• Breaking the Virtual Care Barrier

    Stanford’s Virtual Visit Track (VVT) in the emergency department revolutionizes patient care, enabling remote consultation by board-certified emergency medicine physicians, resulting in shorter stays, satisfied patients, and fewer return visits.

  • Growing the Emergency Medicine Pipeline in Rwanda

    Joe Becker, MD, spearheads the development of a groundbreaking clerkship program in Rwanda for medical students, addressing the country’s evolving healthcare needs and fostering interest in emergency medicine careers.

  • The Future of EM Training

    A conversation with Mike Gisondi, MD, vice chair of education, and Sara Krzyzaniak, MD, associate vice chair and director of the emergency medicine residency program in the Stanford University Department of Emergency Medicine.

  • Turning Case Review Inside Out

    Stanford Hospital’s Marc and Laura Andreessen Emergency Department (ED) uses a unique case review process that has led to elevated patient care and improved physician satisfaction and trust.

  • Quality, Equity, and AI in Emergency Cardiac Care

    Maame Yaa (Maya) Yiadom, MD and a team of emergency medicine physician-researchers tested an AI model against human practice in identifying patients with acute coronary syndrome (ACS). Their findings emphasize the disparities in age-based ACS screening and highlight the delicate interplay between human expertise and AI algorithms in the pursuit of precision emergency care.

  • Sepsis Test Results in Hours, Not Days

    Samuel Yang, MD, associate professor of emergency medicine, is accelerating the diagnosis of bloodstream infections, including a novel approach to quickly determine the susceptibility of bacterial pathogens to antibiotics.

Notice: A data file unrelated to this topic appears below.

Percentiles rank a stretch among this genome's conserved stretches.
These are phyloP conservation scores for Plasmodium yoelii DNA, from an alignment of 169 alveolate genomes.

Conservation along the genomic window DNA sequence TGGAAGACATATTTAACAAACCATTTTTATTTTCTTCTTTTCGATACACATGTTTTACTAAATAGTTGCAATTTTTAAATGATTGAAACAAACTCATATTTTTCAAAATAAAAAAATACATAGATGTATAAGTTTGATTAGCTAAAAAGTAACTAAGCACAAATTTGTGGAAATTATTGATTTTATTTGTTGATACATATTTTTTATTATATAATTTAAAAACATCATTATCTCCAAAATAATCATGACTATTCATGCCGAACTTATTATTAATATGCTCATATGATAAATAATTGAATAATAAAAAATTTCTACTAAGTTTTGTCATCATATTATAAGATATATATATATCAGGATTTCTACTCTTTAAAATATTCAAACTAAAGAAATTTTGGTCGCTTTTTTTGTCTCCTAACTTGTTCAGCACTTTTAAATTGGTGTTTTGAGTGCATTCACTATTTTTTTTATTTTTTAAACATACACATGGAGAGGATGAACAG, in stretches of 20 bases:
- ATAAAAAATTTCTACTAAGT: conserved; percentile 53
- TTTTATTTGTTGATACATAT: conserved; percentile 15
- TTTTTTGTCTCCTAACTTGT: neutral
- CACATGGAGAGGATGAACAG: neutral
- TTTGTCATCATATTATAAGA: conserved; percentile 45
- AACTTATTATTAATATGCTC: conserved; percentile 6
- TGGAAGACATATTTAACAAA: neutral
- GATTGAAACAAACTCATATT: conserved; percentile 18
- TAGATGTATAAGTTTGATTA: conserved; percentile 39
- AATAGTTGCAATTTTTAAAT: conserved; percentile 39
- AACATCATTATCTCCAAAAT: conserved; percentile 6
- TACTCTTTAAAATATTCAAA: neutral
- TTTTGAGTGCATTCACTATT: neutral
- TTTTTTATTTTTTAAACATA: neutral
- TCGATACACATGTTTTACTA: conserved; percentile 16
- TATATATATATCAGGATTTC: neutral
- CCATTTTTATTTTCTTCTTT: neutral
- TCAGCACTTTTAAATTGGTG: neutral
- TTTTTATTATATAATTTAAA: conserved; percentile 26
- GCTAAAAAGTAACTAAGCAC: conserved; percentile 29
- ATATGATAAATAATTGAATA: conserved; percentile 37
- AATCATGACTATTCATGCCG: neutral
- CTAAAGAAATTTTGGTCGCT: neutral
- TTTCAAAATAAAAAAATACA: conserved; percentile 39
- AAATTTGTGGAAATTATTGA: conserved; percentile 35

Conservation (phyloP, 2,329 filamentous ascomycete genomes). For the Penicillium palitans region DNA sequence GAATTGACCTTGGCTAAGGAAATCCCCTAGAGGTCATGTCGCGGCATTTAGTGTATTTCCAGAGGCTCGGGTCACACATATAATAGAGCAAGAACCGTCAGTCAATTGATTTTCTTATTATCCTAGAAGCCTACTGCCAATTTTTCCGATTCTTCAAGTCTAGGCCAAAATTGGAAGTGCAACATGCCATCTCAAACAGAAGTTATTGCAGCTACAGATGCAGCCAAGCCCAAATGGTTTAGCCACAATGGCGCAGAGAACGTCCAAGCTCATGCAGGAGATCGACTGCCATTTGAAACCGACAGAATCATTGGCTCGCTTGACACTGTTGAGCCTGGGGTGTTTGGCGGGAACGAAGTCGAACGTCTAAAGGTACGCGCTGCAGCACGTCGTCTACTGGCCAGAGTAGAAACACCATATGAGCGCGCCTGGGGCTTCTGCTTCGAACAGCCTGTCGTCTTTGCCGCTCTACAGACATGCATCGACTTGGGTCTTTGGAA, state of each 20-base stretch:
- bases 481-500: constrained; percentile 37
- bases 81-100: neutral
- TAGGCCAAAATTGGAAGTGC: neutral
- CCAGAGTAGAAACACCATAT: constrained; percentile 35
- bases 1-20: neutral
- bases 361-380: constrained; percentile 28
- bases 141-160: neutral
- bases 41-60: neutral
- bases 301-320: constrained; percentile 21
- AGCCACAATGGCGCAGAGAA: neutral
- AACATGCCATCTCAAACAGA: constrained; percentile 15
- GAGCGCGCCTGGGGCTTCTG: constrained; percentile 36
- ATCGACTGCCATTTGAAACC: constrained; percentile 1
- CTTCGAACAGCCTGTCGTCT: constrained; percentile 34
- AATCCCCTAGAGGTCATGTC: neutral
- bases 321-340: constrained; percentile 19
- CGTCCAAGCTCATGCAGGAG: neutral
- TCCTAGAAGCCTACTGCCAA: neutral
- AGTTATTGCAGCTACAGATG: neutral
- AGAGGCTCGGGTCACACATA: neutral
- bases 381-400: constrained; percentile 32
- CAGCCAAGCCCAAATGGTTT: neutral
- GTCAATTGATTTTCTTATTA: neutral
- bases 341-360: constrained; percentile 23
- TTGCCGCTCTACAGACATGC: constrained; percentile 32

• Reading People's Faces

    Stanford is exploring if a video algorithm can predict hospital admission likelihood by assessing patients’ visual cues, in a project co-led by Ryan Ribeira, MD, site principal investigator.

  • Predicting Falls After Discharge from the ED

    For America’s aging population, preventing falls is crucial for maintaining independence in their golden years. Brian Suffoletto, MD, and his team are using AI and digital technology to predict and prevent falls in older patients after leaving the emergency department (ED).

  • Precision Cardiac Care

    Kenton Anderson, MD, and a national collaborative of transesophageal echocardiography (TEE) experts pioneer the use of TEE during cardiac arrest, providing real-time images of the heart’s aortic valve.

  • Operation AI

    Dev Dash, MD, aims to reshape emergency medicine operations through the use of large language models for admissions assessment, critical care cohorting, and more.

  • What Digital Health Tells Us About Disease

    Christine Ngaruiya, MD, uses Natural Language Processing to uncover gender disparities in noncommunicable diseases, while also leading initiatives at the intersection of health and climate change, fostering targeted interventions and policy changes worldwide.

  • Transforming Patient Monitoring with Machine Learning

    David Kim, MD, PhD and his team are developing software that synthesizes data from electronic health records and physiologic monitors in real-time to provide more specific and accurate information about a patient’s physiology during an emergency department (ED) visit.

  • How to Evaluate the Ethics of AI